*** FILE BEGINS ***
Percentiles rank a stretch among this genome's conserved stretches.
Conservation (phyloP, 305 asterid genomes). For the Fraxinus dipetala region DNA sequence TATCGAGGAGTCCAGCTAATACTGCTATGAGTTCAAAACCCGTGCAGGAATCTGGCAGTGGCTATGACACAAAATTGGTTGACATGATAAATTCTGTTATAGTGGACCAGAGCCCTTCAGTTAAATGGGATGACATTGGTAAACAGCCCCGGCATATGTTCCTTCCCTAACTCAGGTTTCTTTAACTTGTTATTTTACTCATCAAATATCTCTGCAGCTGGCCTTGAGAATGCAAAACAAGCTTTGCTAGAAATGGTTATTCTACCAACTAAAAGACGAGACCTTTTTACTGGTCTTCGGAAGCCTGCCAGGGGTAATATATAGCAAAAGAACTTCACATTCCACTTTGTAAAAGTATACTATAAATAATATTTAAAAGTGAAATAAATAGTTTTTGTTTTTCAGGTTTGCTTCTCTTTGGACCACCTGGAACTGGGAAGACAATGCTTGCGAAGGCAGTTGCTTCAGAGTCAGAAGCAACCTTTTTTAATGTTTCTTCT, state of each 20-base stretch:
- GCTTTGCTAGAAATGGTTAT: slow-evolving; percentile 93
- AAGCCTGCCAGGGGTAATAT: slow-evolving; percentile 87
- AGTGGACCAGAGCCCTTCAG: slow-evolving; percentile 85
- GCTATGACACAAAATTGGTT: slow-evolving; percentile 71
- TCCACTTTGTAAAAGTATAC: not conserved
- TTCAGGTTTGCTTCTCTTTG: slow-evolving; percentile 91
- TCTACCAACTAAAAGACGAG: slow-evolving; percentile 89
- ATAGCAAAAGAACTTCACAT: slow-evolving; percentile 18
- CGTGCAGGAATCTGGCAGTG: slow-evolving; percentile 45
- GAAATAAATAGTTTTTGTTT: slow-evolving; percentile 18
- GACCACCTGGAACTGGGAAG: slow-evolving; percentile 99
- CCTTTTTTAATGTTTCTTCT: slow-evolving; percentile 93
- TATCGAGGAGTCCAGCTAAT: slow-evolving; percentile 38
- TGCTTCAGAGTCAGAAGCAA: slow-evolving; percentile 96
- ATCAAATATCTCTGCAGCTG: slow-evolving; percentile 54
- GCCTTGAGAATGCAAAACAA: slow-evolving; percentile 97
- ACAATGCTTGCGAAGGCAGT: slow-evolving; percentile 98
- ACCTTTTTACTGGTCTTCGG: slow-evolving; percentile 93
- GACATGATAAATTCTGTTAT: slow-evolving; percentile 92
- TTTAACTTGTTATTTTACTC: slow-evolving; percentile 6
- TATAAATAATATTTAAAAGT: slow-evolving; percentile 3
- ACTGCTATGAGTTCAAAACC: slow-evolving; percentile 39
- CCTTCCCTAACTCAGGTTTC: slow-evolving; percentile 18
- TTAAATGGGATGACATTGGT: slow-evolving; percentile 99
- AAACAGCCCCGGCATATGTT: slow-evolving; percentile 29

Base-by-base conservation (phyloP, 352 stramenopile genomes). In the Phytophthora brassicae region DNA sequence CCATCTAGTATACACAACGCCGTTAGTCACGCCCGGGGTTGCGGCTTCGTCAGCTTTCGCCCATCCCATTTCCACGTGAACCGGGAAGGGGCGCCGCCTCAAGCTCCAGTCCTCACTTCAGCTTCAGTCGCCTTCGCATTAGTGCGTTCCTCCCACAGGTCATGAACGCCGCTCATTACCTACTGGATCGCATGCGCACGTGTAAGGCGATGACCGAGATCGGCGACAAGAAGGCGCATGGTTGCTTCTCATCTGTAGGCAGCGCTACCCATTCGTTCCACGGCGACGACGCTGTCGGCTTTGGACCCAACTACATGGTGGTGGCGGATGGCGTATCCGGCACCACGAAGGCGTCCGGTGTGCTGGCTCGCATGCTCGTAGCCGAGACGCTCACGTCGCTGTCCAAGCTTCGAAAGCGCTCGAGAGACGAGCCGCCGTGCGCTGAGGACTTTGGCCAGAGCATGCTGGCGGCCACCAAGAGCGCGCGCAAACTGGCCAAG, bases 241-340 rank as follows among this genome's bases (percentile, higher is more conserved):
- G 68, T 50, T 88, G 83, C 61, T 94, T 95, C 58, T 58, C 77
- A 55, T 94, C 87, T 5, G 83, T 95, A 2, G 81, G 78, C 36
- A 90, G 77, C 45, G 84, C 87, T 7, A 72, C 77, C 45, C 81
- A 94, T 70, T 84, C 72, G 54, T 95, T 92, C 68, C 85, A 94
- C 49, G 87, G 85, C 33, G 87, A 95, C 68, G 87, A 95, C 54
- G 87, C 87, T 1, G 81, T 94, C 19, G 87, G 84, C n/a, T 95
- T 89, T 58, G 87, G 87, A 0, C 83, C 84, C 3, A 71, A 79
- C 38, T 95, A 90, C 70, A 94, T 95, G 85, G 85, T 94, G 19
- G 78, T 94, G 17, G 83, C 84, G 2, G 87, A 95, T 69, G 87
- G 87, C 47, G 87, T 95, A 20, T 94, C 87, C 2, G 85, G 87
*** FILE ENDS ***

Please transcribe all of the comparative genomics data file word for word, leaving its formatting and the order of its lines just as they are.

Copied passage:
Percentiles rank a stretch among this genome's conserved stretches.
Conservation (phyloP, 305 asterid genomes). For the Fraxinus dipetala region DNA sequence TATCGAGGAGTCCAGCTAATACTGCTATGAGTTCAAAACCCGTGCAGGAATCTGGCAGTGGCTATGACACAAAATTGGTTGACATGATAAATTCTGTTATAGTGGACCAGAGCCCTTCAGTTAAATGGGATGACATTGGTAAACAGCCCCGGCATATGTTCCTTCCCTAACTCAGGTTTCTTTAACTTGTTATTTTACTCATCAAATATCTCTGCAGCTGGCCTTGAGAATGCAAAACAAGCTTTGCTAGAAATGGTTATTCTACCAACTAAAAGACGAGACCTTTTTACTGGTCTTCGGAAGCCTGCCAGGGGTAATATATAGCAAAAGAACTTCACATTCCACTTTGTAAAAGTATACTATAAATAATATTTAAAAGTGAAATAAATAGTTTTTGTTTTTCAGGTTTGCTTCTCTTTGGACCACCTGGAACTGGGAAGACAATGCTTGCGAAGGCAGTTGCTTCAGAGTCAGAAGCAACCTTTTTTAATGTTTCTTCT, state of each 20-base stretch:
- GCTTTGCTAGAAATGGTTAT: slow-evolving; percentile 93
- AAGCCTGCCAGGGGTAATAT: slow-evolving; percentile 87
- AGTGGACCAGAGCCCTTCAG: slow-evolving; percentile 85
- GCTATGACACAAAATTGGTT: slow-evolving; percentile 71
- TCCACTTTGTAAAAGTATAC: not conserved
- TTCAGGTTTGCTTCTCTTTG: slow-evolving; percentile 91
- TCTACCAACTAAAAGACGAG: slow-evolving; percentile 89
- ATAGCAAAAGAACTTCACAT: slow-evolving; percentile 18
- CGTGCAGGAATCTGGCAGTG: slow-evolving; percentile 45
- GAAATAAATAGTTTTTGTTT: slow-evolving; percentile 18
- GACCACCTGGAACTGGGAAG: slow-evolving; percentile 99
- CCTTTTTTAATGTTTCTTCT: slow-evolving; percentile 93
- TATCGAGGAGTCCAGCTAAT: slow-evolving; percentile 38
- TGCTTCAGAGTCAGAAGCAA: slow-evolving; percentile 96
- ATCAAATATCTCTGCAGCTG: slow-evolving; percentile 54
- GCCTTGAGAATGCAAAACAA: slow-evolving; percentile 97
- ACAATGCTTGCGAAGGCAGT: slow-evolving; percentile 98
- ACCTTTTTACTGGTCTTCGG: slow-evolving; percentile 93
- GACATGATAAATTCTGTTAT: slow-evolving; percentile 92
- TTTAACTTGTTATTTTACTC: slow-evolving; percentile 6
- TATAAATAATATTTAAAAGT: slow-evolving; percentile 3
- ACTGCTATGAGTTCAAAACC: slow-evolving; percentile 39
- CCTTCCCTAACTCAGGTTTC: slow-evolving; percentile 18
- TTAAATGGGATGACATTGGT: slow-evolving; percentile 99
- AAACAGCCCCGGCATATGTT: slow-evolving; percentile 29

Base-by-base conservation (phyloP, 352 stramenopile genomes). In the Phytophthora brassicae region DNA sequence CCATCTAGTATACACAACGCCGTTAGTCACGCCCGGGGTTGCGGCTTCGTCAGCTTTCGCCCATCCCATTTCCACGTGAACCGGGAAGGGGCGCCGCCTCAAGCTCCAGTCCTCACTTCAGCTTCAGTCGCCTTCGCATTAGTGCGTTCCTCCCACAGGTCATGAACGCCGCTCATTACCTACTGGATCGCATGCGCACGTGTAAGGCGATGACCGAGATCGGCGACAAGAAGGCGCATGGTTGCTTCTCATCTGTAGGCAGCGCTACCCATTCGTTCCACGGCGACGACGCTGTCGGCTTTGGACCCAACTACATGGTGGTGGCGGATGGCGTATCCGGCACCACGAAGGCGTCCGGTGTGCTGGCTCGCATGCTCGTAGCCGAGACGCTCACGTCGCTGTCCAAGCTTCGAAAGCGCTCGAGAGACGAGCCGCCGTGCGCTGAGGACTTTGGCCAGAGCATGCTGGCGGCCACCAAGAGCGCGCGCAAACTGGCCAAG, bases 241-340 rank as follows among this genome's bases (percentile, higher is more conserved):
- G 68, T 50, T 88, G 83, C 61, T 94, T 95, C 58, T 58, C 77
- A 55, T 94, C 87, T 5, G 83, T 95, A 2, G 81, G 78, C 36
- A 90, G 77, C 45, G 84, C 87, T 7, A 72, C 77, C 45, C 81
- A 94, T 70, T 84, C 72, G 54, T 95, T 92, C 68, C 85, A 94
- C 49, G 87, G 85, C 33, G 87, A 95, C 68, G 87, A 95, C 54
- G 87, C 87, T 1, G 81, T 94, C 19, G 87, G 84, C n/a, T 95
- T 89, T 58, G 87, G 87, A 0, C 83, C 84, C 3, A 71, A 79
- C 38, T 95, A 90, C 70, A 94, T 95, G 85, G 85, T 94, G 19
- G 78, T 94, G 17, G 83, C 84, G 2, G 87, A 95, T 69, G 87
- G 87, C 47, G 87, T 95, A 20, T 94, C 87, C 2, G 85, G 87